“It’s in my room.”

  “Can I have it back?” I asked tentatively. She’d told me it was my choice, but would she really just give it back and let me walk?

  “Of course. But you can’t use the Silvi ID you had in there. That’s one that Milo had to burn,” she reminded me.

  I waved that aside. “That’s fine. I just need the key.” With the four IDs I’d already used, plus the Silvi ID which was now burned, that left two usable IDs in my locker.

  Renee nodded, smiling sadly at me. “What’s next then?” she asked. “I can have my people take you anywhere you want to go. You can take my private plane to Greece if you’d like.”

  Yesterday I would have taken that opportunity without hesitation. Renee and I had always fantasized about Greece, but now the idea left a bitter taste in my mouth. I didn’t want a mansion or a ride in a private jet. “I just need a ride to Kansas City.”

  ***

  I followed Renee up an ornate curved staircase that I assumed would lead to her room. She’d declared that she wouldn’t let me leave until I put on some “real clothes.”

  There were big windows that looked out on a manicured lawn. It looked like there might have been a vineyard in the distance.

  “Where are we?” I asked.

  “Texas.”

  Hmm. I had lived in Houston for nine months before moving to Louisiana. I had been Claire Maquire then. “Where in Texas?”

  “It’s better if you don’t know that.”

  Whatever. “I never pictured you as a country girl.”

  She gave a light, airy laugh. It sounded fake. “This isn’t my only residence, sweetie.”

  The condescension in her voice got under my skin. I glared at the bold, exposed zipper that went all the way down the back of her dress. As we traversed a wide hall, I did some mental calculations. Multiple residences as posh as this one, multiple employees, a private jet, all acquired in less than seven years since she left home. I couldn’t make the math work.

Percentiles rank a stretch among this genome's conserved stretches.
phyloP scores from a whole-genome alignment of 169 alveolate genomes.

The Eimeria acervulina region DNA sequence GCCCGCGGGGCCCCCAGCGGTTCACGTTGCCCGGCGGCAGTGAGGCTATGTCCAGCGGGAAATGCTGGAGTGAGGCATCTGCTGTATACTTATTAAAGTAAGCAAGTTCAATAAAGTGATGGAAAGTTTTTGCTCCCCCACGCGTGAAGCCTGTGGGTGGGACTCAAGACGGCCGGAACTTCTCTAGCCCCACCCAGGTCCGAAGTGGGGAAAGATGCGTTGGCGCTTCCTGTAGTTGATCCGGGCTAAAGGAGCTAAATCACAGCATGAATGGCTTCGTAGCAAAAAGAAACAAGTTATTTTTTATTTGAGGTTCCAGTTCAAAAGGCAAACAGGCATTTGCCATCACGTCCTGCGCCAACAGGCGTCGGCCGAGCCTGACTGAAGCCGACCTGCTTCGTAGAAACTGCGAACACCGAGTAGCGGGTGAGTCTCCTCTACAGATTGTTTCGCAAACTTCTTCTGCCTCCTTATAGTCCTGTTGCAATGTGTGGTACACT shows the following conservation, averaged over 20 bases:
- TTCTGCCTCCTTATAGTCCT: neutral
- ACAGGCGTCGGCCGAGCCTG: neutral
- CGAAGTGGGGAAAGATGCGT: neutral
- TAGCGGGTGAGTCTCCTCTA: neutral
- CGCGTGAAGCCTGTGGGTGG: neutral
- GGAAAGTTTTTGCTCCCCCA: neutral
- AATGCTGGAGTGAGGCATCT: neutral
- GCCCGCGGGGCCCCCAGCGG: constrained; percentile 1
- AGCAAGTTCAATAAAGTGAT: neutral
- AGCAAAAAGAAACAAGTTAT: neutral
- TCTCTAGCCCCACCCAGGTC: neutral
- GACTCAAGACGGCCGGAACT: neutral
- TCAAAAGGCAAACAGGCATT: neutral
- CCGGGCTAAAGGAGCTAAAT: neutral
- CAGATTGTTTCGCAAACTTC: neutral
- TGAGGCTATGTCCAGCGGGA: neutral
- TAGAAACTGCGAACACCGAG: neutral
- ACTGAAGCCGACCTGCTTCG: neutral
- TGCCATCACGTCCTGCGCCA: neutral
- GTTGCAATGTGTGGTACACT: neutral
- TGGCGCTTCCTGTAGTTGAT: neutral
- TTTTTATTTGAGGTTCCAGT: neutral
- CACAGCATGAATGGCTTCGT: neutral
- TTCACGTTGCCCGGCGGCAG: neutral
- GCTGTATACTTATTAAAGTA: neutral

She pushed open a pair of French doors, sweeping into her luxury suite with all the grace of a duchess or an heiress, or just a really rich person who had nothing better to do.

  I didn’t bother gawking at the froof around me. “How much did you steal?”

  She stiffened—just a little—then turned on her high-fashion heels to face me. For a few moments, the mask stayed in place. She continued to play the boss, the woman determined to prove herself. Then she let out an indelicate huff and brushed past me to close the doors on our conversation. I didn’t wait for her to defend herself, but launched in. “I knew it. You couldn’t have built this by yourself. You were always smart, always savvy, but all this in seven years? There’s no way unless you started out with a hefty sum.”

  She rolled her eyes and stepped out of her shoes, relaxing her posture. “Don’t tell me you’re indignant on Dad’s behalf.” She stepped past me and walked into a massive closet.

  I followed behind, ignoring the disparity of my own wardrobe compared with the elegance surrounding me. “I’m indignant on your behalf. I thought we were going to be better than this.”

  “Dad needs someone to take him down a few pegs. His business has grown so big that it’s out of his control. He didn’t notice the relationships I built with his employees. He didn’t notice when money started going missing. He didn’t realize that I heard and understood everything he taught me.” She gestured in a broad circle, like she was encompassing the vastness of her own brilliance. “Dad’s the one that armed me. He doesn’t have the right to complain just because I use what he gave me against him.” She started perusing her clothing.

  “So you’re a thief and a poacher? You stole his money to start your own enterprise and then poached his contacts and staff?”

  “When I needed to, yes. But I also built a name for myself.” She held up a dress that was simpler than the one she wore, but still way too uppity.

  “I’m not wearing that. Don’t you have any jeans?” Surely she had normal clothes hiding somewhere in this cave. “And what do you mean, you built a name?”

  “I’m willing to take on Julien Marchant.”

  “So is Russo.”

  “But I do it with class.” She looked back at me over her shoulder and struck a model-worthy pose. “People consider me a worthy opponent.” She pulled some jeans off a shelf and inspected them. “You wouldn’t believe the number of people who want to work with me simply for the chance to work against Dad.” She tossed the jeans to me and I caught them without thought.